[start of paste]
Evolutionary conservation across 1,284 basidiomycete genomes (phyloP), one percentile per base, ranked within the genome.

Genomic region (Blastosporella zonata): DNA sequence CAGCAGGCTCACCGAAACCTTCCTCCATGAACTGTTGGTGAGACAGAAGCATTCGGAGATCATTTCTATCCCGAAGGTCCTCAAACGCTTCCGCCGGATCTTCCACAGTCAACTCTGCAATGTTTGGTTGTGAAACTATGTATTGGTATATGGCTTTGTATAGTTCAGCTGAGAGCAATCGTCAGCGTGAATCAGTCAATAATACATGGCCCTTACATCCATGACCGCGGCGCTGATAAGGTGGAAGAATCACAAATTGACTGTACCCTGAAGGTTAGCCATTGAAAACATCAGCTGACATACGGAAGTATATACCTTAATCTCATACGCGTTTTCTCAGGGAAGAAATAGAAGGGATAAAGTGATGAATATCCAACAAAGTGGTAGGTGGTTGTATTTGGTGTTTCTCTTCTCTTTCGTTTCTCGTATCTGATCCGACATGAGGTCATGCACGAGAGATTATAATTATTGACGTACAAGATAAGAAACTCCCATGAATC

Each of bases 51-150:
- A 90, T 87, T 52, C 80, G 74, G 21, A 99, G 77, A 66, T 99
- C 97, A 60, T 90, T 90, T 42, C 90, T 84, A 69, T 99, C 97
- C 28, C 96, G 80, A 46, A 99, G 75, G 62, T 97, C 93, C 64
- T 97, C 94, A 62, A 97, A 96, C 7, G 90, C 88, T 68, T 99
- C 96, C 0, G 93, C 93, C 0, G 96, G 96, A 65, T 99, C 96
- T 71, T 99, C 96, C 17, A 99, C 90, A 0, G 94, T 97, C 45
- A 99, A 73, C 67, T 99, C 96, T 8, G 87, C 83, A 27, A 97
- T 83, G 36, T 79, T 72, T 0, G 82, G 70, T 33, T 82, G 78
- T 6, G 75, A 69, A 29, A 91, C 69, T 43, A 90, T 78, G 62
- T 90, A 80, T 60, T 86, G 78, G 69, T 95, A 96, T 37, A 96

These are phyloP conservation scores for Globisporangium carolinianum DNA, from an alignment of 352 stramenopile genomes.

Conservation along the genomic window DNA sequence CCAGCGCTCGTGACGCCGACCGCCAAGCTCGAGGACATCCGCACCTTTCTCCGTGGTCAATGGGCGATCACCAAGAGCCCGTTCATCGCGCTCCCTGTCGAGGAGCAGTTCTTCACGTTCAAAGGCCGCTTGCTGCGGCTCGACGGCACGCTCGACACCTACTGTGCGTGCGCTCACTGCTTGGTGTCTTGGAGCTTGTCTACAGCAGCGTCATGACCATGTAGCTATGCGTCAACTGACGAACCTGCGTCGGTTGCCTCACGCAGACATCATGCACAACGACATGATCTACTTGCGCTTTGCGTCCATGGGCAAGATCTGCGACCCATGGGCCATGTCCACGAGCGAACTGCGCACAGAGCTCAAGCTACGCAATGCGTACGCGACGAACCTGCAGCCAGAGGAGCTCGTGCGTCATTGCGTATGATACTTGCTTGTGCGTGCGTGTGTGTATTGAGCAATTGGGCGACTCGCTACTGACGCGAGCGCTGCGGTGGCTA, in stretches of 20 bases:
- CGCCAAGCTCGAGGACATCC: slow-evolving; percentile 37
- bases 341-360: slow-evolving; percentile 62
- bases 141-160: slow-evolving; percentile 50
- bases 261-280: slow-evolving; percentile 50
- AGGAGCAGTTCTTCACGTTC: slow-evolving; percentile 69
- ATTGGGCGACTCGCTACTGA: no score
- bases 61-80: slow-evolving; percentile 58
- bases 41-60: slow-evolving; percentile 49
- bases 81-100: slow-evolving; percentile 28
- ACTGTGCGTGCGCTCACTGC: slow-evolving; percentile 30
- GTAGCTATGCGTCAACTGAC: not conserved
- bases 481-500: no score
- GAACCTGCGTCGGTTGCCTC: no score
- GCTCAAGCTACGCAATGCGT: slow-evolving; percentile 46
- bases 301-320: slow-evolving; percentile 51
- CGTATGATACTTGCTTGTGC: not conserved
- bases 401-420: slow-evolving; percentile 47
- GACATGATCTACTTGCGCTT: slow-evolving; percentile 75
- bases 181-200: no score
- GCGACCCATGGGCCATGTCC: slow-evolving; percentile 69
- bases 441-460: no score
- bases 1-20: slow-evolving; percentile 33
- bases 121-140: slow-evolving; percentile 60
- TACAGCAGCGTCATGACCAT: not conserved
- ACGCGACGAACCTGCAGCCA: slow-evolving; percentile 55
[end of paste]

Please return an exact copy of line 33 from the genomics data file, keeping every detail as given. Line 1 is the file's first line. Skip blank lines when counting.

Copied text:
- GACATGATCTACTTGCGCTT: slow-evolving; percentile 75